So apparently T-Mobile hates its customers
Unlimited does not mean half a gigabyte
Published 14:10, 12 January 11
Update: Well, that went well. T-Mobile have realised what a hornet's nest they've stirred up, and have backed off from cutting existing customers allowances. However, any new and upgrading customers will be subject to the new 500MB limit. So be warned, stay away from T-Mobile if you value your mobile data.
Wow, that's certainly a massive fail for the PR department.
T-Mobile has unilaterally imposed a new Fair Usage Policy on its smartphone users, cutting their data allowance from 1GB or even 3GB per month down to a pathetic 500MB. Not only that, but they suggest that downloading files, streaming music and watching videos should be done on your home broadband. You know, those things that people bought their shiny new iPhone or Android handset specifically to do.
Now, I have to declare an interest in this argument. Like many people, I scoured the internet for the best deals when I switched phones last year. After comparing what’s on offer from the big players, I settled for a deal from T-Mobile which met most of my needs. I put up with the enormously long contract term, the inflated monthly cost and the extremely poor customer service because T-Mobile had one saving grace - unlike most networks they offered ‘unlimited’ internet that while capped still gave me enough room to do what I want with my phone.
Not any more.
In a move undoubtedly precipitated by commercial concerns, like the coming merger with Orange and parent company Deutsche Telekom’s unwillingness to invest further in infrastructure, my “fair use” data allowance has been cut in half.
Apparently T-Mobile and I differ in our interpretations of 'unlimited'.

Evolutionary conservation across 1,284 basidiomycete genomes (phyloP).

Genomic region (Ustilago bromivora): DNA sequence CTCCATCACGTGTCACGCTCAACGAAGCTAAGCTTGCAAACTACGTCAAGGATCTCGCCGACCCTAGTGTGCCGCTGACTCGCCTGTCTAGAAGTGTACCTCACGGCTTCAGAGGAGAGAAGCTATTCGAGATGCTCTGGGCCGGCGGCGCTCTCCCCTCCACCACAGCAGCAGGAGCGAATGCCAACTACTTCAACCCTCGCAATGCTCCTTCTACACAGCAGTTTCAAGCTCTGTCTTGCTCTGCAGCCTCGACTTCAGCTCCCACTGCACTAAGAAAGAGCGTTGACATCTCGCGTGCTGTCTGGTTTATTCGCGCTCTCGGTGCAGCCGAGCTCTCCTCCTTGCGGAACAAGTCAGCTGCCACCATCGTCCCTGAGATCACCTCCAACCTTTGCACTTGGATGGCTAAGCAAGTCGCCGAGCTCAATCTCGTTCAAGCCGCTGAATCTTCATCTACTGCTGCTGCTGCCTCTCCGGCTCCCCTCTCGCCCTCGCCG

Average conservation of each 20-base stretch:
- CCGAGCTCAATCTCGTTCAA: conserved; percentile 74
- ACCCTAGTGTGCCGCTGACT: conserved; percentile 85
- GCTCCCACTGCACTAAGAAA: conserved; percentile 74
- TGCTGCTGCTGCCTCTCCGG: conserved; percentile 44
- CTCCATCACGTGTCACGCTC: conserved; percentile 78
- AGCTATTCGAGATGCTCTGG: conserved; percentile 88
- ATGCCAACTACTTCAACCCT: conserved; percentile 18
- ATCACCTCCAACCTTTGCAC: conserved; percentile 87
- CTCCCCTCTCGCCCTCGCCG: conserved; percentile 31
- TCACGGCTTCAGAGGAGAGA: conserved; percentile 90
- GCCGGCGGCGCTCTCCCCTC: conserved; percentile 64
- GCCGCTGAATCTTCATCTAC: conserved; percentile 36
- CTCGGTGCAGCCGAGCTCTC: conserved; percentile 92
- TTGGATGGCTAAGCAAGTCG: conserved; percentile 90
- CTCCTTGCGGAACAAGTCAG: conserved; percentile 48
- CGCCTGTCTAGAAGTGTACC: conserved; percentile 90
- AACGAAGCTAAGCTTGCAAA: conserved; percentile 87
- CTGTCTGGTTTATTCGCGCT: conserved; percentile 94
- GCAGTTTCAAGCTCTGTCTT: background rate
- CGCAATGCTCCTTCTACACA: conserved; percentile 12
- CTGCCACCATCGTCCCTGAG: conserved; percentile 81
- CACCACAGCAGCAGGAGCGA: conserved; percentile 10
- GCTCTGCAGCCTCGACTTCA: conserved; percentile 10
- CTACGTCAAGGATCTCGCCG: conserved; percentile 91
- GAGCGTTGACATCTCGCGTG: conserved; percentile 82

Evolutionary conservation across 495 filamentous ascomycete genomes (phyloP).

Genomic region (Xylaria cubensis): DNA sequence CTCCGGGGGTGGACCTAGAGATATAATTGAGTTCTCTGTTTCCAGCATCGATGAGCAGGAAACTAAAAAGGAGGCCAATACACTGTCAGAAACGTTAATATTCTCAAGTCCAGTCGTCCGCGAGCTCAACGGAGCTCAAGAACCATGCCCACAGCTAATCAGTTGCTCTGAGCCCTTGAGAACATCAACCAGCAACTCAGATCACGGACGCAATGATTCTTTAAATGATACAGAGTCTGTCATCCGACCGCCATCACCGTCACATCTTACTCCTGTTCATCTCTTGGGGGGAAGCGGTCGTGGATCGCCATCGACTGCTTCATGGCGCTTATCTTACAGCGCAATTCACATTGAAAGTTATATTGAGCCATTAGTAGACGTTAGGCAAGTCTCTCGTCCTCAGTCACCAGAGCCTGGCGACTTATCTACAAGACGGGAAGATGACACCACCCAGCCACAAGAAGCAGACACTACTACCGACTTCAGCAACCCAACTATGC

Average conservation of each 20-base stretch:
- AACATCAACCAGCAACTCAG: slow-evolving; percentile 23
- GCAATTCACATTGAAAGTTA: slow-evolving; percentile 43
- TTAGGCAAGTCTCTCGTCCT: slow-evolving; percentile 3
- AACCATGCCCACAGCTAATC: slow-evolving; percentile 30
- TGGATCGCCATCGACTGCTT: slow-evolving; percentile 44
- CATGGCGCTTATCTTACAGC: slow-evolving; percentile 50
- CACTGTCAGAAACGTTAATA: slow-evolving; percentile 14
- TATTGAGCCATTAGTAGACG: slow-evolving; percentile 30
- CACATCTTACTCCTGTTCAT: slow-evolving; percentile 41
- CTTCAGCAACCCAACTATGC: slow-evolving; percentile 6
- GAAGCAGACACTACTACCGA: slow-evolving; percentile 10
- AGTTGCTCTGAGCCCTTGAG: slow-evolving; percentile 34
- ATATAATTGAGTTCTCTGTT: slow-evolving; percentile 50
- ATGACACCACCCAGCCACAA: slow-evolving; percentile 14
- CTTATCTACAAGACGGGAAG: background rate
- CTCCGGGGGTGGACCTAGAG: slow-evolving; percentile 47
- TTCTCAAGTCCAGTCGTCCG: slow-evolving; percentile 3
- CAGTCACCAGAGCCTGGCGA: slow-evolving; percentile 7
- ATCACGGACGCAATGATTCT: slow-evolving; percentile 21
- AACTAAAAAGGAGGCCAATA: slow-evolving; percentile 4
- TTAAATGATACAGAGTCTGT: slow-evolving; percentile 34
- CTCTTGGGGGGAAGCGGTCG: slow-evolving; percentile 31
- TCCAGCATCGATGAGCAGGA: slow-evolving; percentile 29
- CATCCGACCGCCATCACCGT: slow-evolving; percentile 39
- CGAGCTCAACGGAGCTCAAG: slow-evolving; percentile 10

The self-serving justifications offered by the company simply don’t ring true. This move has nothing to do with ensuring “an improved quality of service for all of our mobile internet users”. It will definitely not “result in a better experience for all of our customers who use internet on their phone”.
And the penny pinching move may just backfire on them. Not only have irate customers been venting all over Twitter, but consumer group Which? and telecoms regulator Ofcom have become involved. Which? believes that T-Mobile may be in breach of their own terms and conditions due to giving customers insufficient notice of the change. Their lawyers are on the case, and may come up with a solution in due course.
In the mean time however, customers can call T-mobile customer services to confirm whether their data plan is affected. You could try persuading them to cancel your contract early with no penalty fees due to the ‘material detrimental effect’ the change will have. If that doesn’t work, there’s always this form letter available.
Update: Well, I've spoken to T-Mobile, they certainly weren't interested in cancelling my contract without penalty. So I've sent them a nice letter stating my position, that they've broken their own terms and conditions and the Ofcom code. I'll update this post with any reaction I receive.